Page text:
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A brief introduction to osfclient, a command line client for the Open Science Framework

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Over the last few months, Tim Head has been pushing forward the osfclient project, an effort to build a simple and friendly command-line interface to the Open Science Framework's file storage. This project was funded by a gift to my lab through the Center for Open Science (COS) to the tune of about $20k, given by an anonymous donor.

The original project was actually to write an OSF integration for Galaxy, but that project was first delayed by my move to UC Davis and then suffered from Michael Crusoe's move to work on the Common Workflow Language. After talking with the COS folk, we decided to repurpose the money to something that addresses a need in my lab - using the Open Science Framework to share files.

Our (Tim's) integration effort resulted in osfclient, a combination Python API and command-line program. The project is still in its early stages, but a few people have found it useful - in addition to increasing usage within my lab, @zkamvar has used it to transfer "tens of thousands of files", and @danudwary found it "just worked" for grabbing some big files. And new detailed use cases are emerging regularly.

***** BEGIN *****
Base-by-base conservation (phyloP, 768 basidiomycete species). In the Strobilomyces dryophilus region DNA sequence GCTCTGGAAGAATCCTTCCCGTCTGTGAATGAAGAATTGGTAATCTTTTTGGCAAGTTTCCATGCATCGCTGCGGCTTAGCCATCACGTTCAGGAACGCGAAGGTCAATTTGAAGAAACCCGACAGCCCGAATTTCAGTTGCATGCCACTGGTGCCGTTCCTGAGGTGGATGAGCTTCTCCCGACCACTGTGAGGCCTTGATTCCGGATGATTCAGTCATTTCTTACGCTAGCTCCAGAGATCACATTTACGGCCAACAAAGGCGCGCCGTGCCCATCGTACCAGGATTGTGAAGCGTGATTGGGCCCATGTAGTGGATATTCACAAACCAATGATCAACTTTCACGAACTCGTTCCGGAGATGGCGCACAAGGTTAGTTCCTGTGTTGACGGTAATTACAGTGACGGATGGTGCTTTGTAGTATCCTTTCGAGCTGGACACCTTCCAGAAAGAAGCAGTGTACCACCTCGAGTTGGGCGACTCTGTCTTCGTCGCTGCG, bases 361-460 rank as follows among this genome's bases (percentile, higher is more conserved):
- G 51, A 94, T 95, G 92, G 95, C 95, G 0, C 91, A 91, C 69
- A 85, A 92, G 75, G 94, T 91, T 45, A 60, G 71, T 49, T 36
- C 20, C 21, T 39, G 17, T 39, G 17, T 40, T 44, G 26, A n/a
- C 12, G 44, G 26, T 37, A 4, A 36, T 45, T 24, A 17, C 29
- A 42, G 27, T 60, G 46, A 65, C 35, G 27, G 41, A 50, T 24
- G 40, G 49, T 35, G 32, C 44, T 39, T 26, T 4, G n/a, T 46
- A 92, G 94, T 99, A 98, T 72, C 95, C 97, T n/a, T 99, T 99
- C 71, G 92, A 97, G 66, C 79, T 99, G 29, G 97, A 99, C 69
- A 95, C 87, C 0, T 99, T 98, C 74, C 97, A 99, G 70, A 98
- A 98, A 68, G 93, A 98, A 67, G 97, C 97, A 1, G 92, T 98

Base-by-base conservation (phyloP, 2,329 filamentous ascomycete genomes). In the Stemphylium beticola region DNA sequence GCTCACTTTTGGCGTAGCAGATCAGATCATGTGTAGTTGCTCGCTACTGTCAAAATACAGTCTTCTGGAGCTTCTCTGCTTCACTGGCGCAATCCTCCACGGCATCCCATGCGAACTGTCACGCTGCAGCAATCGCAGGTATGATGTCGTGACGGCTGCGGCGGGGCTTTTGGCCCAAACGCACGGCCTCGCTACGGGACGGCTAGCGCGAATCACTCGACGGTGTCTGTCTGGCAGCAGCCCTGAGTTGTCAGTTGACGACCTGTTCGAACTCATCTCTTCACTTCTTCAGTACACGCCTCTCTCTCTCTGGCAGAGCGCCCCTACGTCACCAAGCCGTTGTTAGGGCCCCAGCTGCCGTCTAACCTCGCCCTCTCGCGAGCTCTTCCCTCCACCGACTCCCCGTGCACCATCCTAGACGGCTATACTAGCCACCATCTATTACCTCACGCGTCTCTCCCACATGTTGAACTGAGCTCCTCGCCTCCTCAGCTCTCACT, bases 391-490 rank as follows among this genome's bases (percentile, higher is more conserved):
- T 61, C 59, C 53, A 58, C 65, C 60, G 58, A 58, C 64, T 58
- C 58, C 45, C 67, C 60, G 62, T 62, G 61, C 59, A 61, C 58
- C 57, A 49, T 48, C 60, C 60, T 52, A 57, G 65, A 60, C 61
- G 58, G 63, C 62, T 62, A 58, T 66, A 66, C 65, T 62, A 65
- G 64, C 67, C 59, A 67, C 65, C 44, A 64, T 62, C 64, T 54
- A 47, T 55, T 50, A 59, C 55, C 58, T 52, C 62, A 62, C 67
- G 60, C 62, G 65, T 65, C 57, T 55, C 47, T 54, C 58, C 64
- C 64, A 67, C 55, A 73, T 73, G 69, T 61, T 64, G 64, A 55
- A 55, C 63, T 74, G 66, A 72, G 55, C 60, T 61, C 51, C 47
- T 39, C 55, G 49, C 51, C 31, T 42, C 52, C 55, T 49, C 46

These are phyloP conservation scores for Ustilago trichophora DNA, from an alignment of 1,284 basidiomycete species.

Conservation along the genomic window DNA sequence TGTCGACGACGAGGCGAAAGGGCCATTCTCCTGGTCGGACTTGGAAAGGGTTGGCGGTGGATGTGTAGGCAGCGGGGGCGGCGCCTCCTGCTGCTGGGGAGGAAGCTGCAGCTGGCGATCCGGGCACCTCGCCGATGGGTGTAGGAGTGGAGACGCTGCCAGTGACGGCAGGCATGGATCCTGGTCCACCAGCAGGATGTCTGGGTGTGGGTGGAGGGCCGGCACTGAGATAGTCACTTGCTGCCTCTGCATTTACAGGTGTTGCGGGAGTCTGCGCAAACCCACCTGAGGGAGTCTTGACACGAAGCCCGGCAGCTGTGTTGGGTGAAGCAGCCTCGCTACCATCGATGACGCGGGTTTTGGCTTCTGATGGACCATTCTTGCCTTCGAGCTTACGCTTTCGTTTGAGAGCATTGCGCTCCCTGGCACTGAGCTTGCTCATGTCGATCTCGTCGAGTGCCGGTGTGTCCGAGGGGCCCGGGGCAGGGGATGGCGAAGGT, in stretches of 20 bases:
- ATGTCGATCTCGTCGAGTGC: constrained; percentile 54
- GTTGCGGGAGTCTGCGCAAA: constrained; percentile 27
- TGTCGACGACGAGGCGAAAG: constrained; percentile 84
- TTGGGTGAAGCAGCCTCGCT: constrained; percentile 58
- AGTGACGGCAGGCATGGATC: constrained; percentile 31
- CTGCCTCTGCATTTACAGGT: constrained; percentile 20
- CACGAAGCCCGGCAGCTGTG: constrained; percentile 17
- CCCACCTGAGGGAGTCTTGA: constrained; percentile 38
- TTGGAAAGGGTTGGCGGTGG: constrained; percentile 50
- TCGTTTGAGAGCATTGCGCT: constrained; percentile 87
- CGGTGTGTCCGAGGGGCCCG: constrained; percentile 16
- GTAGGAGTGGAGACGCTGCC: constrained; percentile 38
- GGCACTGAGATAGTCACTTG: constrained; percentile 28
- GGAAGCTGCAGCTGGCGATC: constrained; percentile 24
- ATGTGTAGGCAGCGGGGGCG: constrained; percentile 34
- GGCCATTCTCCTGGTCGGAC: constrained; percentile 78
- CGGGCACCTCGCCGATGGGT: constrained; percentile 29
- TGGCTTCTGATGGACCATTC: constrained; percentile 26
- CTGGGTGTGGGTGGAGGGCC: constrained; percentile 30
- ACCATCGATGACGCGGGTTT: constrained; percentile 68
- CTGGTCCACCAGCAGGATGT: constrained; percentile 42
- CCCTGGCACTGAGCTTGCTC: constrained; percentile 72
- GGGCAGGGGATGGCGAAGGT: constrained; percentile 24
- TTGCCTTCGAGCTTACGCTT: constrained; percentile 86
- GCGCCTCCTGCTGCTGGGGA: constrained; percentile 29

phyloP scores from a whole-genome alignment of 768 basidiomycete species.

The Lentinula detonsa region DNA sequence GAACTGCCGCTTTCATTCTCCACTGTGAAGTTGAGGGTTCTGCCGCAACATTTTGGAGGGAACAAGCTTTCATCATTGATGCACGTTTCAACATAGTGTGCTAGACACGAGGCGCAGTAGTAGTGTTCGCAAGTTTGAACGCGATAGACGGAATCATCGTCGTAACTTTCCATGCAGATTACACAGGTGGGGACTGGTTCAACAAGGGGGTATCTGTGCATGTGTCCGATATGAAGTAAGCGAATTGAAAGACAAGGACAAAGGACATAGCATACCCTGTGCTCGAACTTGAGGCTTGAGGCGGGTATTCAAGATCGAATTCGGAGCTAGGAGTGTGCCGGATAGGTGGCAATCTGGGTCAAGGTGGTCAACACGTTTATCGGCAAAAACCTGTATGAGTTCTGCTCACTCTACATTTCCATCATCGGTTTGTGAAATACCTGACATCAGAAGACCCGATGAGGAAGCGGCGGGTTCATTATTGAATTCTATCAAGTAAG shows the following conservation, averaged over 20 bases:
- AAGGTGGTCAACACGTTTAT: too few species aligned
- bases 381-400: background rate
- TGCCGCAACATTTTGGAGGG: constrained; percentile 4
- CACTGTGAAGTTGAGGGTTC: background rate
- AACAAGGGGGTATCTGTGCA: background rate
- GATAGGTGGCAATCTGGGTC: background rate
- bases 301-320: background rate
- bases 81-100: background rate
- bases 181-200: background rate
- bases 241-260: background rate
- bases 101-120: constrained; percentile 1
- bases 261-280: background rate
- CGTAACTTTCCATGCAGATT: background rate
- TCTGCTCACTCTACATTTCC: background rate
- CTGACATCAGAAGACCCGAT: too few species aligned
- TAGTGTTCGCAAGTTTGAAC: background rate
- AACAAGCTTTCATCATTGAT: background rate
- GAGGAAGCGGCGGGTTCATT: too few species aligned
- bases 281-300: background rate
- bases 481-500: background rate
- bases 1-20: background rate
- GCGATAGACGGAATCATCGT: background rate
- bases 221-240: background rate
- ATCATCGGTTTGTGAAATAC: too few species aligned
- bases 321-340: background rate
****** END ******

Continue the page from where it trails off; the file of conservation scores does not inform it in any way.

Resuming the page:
Most exciting of all, we've had contributions from a number of other people already, and I'm looking forward to this project growing to meet the needs of the open science community!

Taking a step back: why OSF, and why a command-line client?

I talked a bit about "why OSF?" in a previous blog post, but the short version is that it's a globally accessible place to store files for science, and it works well for that! It fits a niche that we haven't found any other solutions for - free storage for medium size genomics files - and we're actively exploring its use in about a dozen different projects.

Our underlying motivations for building a command-line client for OSF were several:

  • we often need to retrieve full folder/directory hierarchies of files for research and training purposes;

  • frequently, we want to retrieve those file hierarchies on remote (cloud or HPC) systems;

  • we're often grabbing files that are larger than GitHub supports;